“We have quantified emissions savings to deliver…92% of the NDC.”
A target for less than seven years’ time, and now almost 10% off—what an indictment of all the verbiage we have heard today. All the policies and all the hot air do not meet the promise that the Government made on the world stage under the presidency of Sir Alok Sharma, to whom I also pay tribute. That means higher bills, energy insecurity, fewer jobs and climate failure.
Let me ask the Minister five questions. First, if the Government really wanted a sprint for clean power, they would go for onshore wind. They even promised to lift the ban last December, but the proposals in their consultation have been written off by industry as doing
“almost nothing to lift the draconian ban”.
The previous Business Secretary, Mr Rees-Mogg—hardly an eco-warrior—promised to bring the planning regime for onshore wind into line with other infrastructure. Why will the Minister not take that step?
Secondly, there is no new investment in hydrogen. Germany is investing €9 billion in hydrogen, compared with £240 million from the UK. Does the Minister recognise the failure of ambition? Thirdly, it is good that the Government have finally allocated some resources to CCS, although I am old enough to remember the £1 billion CCS competition announced in 2008, 15 years ago, which they cancelled. However, they still appear to have no clue where the up to £20 billion of support is coming from, and it was not in the Budget documents. Can the Minister clear that up?
Fourthly, on the response to the Inflation Reduction Act, British businesses are crying out for action now, yet the Minister’s own documents published today show that the UK is investing less than France and less than Germany, and once the Inflation Reduction Act kicks in, we will be investing less than the USA. Is that not a clear admission that we are falling behind? Finally, can the Minister confirm from the Dispatch Box that as I said, the Government’s 2030 target announced at COP26 will not be met by these policies, and can he tell us how the UK can possibly claim the mantle of delivering on climate leadership when it is way off track to deliver the promise it made at the COP we hosted?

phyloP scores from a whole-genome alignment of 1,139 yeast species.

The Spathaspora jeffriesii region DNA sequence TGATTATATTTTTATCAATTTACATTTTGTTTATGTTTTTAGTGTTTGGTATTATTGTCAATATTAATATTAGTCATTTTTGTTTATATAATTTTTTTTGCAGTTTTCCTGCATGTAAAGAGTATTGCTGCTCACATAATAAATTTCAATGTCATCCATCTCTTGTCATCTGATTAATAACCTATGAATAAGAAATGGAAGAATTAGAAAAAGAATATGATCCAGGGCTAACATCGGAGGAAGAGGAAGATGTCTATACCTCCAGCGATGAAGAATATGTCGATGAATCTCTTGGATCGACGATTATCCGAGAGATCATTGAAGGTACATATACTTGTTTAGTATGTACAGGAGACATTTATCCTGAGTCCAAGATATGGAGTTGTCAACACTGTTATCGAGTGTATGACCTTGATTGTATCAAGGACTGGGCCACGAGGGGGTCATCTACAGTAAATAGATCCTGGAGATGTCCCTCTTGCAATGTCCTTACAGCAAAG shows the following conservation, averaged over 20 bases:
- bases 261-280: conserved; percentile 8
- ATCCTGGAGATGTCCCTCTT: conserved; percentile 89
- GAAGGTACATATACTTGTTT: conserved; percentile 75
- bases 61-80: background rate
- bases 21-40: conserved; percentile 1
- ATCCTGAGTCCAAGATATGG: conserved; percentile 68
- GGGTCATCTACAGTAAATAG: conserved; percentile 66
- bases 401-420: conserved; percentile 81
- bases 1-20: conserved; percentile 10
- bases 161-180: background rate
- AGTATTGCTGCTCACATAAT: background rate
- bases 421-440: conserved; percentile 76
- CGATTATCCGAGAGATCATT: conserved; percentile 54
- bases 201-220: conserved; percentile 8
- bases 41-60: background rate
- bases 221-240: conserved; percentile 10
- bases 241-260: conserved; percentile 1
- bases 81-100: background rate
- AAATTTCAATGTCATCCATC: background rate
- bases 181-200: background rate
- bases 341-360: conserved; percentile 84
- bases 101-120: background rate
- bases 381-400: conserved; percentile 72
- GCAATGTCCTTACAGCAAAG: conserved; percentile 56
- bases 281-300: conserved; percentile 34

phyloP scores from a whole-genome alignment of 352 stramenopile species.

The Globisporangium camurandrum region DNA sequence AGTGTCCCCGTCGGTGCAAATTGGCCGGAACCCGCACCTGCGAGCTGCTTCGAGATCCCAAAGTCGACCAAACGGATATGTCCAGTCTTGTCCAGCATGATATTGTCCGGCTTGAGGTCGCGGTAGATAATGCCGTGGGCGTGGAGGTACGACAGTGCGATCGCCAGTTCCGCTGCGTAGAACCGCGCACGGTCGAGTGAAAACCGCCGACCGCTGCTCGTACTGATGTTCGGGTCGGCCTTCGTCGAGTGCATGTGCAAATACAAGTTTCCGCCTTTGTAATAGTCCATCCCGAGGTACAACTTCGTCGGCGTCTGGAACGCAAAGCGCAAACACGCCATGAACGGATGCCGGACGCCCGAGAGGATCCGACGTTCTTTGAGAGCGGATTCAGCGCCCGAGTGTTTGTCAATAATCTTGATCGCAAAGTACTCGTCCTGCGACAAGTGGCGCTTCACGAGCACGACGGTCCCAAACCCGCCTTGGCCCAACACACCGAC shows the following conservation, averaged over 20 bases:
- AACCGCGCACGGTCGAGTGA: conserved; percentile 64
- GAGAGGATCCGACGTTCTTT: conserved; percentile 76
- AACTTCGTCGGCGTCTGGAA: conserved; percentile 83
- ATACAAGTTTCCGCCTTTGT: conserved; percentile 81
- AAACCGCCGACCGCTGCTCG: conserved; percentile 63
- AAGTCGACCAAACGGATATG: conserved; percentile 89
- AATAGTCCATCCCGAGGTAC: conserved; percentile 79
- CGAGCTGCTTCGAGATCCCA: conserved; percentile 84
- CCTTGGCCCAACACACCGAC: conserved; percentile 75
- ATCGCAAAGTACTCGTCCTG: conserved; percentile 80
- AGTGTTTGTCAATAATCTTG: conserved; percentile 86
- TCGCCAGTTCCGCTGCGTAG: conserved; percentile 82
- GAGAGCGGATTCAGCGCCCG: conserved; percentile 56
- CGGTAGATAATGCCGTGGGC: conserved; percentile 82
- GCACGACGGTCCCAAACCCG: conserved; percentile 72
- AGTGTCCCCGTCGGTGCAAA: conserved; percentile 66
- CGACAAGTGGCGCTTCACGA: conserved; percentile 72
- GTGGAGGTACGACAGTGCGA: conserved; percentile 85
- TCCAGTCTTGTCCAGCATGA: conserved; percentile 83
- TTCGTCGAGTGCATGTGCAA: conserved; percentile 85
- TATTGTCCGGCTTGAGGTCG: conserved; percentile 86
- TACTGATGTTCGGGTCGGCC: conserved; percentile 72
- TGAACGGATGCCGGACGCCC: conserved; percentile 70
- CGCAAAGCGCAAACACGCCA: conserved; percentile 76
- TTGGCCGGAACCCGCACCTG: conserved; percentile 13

At the same time, the Government pursue their “every last drop” strategy on oil and gas. Let me tell the House what that means: it means funnelling £11.4 billion to the oil and gas companies making record profits, and ignoring what 700 leading scientists told the Government yesterday, which is that new exploration will not cut bills, will not deliver energy security and will severely undermine UK climate leadership. [Interruption.] I think James Cartlidge should listen to the scientists.
We know what a proper plan looks like: in 2030, zero carbon power; insulating 19 million cold, draughty homes in a decade; GB Energy to invest in all forms of low-carbon generation; and a national wealth fund investing in everything from clean steel to ports and electric vehicles to win the global race for Britain. [Interruption.] Yes, and nuclear power, too. This may be the fifth energy relaunch in two and a half years, but it is more of the same from this Government. They can relaunch their policies as many times as they like, but they fail and fail again.
I thank the right hon. Gentleman for his response, but Members on the Government Benches will have been listening with a certain degree of incredulity, because we remember that in 2010 he left the people of this country in the worst housing stock in Europe. They were cold, their bills were unmanageable and just 14% of houses were properly insulated. Now it is half, and we need to go further and faster, which is why we have the energy efficiency taskforce. It is why we have announced £6.5 billion in this Parliament, and it is why we are announcing today our new initiative on insulation. It is why there is another £6 billion to be spent between 2025 and 2028. The Labour party failed absolutely on the most basic thing: looking after people in their homes so they could pay their bills.